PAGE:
AFTER US President Donald Trump withdrew from Barack Obama’s Trans-Pacific Partnership (TPP), involving 12 countries on the Pacific rim, on his first day in office, Japan, Australia and their closest allies proposed and promoted the Comprehensive and Progressive Trans-Pacific Partnership (CPTPP) to draw the US back into the region to counter China’s fast-growing power and influence.
The modest projected gains claimed by the most popularly used trade models are based on dubious methodologies. President Obama had explicitly promoted the TPP for geostrategic reasons even though both US government cost-benefit analyses found very modest gains from the free trade agreement (FTA).
With miniscule real trade gains from the original TPP, US withdrawal has made benefits from the regional agreement even more trivial. Without the US market, the TPP’s supposed benefits largely disappeared with the CPTPP. Hence, while its proponents hope the CPTPP will re-engage the US as a hegemon in the region, TPP advocates have become even more desperate for US participation.
The Peterson Institute for International Economics (PIIE), the main TPP and CPTPP advocate, claimed most (85 per cent) growth gains came from non-trade measures (NTMs), not trade liberalisation per se. Such claims were largely refuted by the 2016 US International Trade Council (ITC) report.
The World Bank used PIIE consultants to make even more exaggerated claims of TPP gains in early 2017, ignoring most costs and risks. CPTPP advocates have made even more extravagant claims about supposed benefits since.
To make matters worse, besides the meagre trade gains, enhanced intellectual property rights (IPRs) and investor-state dispute settlement (ISDS) provisions will fetter developing countries’ “catch-up” economic prospects. Besides raising costs, for example, for buying medicines and technologies, strengthened IPRs will further limit technology transfer.
ISDS will enable foreign investors to sue CPTPP governments, not in national courts, but rather, private arbitration tribunals. Besides undermining national judicial sovereignty, small country governments with limited legal resources will be disadvantaged. Ironically, Trump’s US trade representative now rejects reciprocal ISDS for undermining US sovereignty!
Informed analysts know that CPTPP losses, costs and risks are much greater than for the TPP while gains will be more trivial despite cheerleaders’ claims to the contrary. More worryingly, very few developing country negotiators have actually scrutinised and understood the likely implications of the 6,350-page TPP agreement.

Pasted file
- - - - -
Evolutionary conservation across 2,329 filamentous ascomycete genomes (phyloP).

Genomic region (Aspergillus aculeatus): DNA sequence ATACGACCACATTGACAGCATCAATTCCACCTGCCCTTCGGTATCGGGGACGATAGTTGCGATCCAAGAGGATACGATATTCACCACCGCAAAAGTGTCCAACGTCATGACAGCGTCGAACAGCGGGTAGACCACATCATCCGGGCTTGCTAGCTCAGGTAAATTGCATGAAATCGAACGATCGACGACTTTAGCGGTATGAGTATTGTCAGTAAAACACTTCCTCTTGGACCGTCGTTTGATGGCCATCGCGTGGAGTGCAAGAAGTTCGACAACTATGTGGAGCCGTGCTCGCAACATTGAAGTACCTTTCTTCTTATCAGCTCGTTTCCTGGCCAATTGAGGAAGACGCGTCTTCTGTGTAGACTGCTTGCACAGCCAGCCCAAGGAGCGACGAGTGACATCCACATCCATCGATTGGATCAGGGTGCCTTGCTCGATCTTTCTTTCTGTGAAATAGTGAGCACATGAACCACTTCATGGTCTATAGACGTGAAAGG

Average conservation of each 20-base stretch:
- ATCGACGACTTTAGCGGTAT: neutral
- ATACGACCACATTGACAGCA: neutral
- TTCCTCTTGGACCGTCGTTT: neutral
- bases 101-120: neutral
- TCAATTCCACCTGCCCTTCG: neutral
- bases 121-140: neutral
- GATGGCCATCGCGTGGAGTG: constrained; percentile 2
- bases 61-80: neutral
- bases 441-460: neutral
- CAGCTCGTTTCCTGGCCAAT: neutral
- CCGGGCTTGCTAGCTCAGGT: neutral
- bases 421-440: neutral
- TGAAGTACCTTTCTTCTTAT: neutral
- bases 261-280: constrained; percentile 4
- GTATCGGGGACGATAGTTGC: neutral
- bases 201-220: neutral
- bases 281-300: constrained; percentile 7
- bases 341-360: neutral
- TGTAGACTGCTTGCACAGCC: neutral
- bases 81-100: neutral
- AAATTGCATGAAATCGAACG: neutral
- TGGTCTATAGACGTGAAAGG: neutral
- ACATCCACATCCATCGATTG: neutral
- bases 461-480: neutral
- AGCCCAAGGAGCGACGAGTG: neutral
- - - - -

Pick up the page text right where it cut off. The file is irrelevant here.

Some minor changes were made to the TPP agreement for the CPTPP. Several onerous provisions were amended, and some others suspended, leaving most unchanged. Only a few CPTPP governments secured “side letters”, exempting them from some specific clauses.
Thus, the most onerous TPP provisions remain. The CPTPP has committed Malaysia to further trade liberalisation, accelerating deindustrialisation, besides constraining the growth of modern services, development finance and “policy space”.
With the economic slowdown of the last decade wrongly attributed to the end of trade expansion since 2009, and the more recent “populist-nationalist” reversal of trade liberalisation, wishful thinking has emerged that the CPTPP will somehow magically enhance economic growth and progress.
Increased market access for exports typically requires trade liberalisation by others, but trade liberalisation also undermines food and industrial production. Recognising such problems after the end of the Uruguay Round of trade talks led to the creation of the World Trade Organisation (WTO) in the mid-1990s. Most developing countries have since sought to ensure that WTO rules are more development-friendly, launching a Development Round at its Doha biennial ministerial conference in late 2001.
As trade liberalisation advocate Jagdish Bhagwati has argued, bilateral and plurilateral FTAs have long undermined WTO-led trade multilateralism. At the national level, developing country governments should amend legislation and policy in line with their needs, especially for development, not at the behest of corporate lobbyists or geostrategic priorities. IPS
The writer, a former economics professor, was assistant director-general for Economic and Social Development, Food and Agriculture Organisation, and received the Wassily Leontief Prize for Advancing the Frontiers of Economic Thought in 2007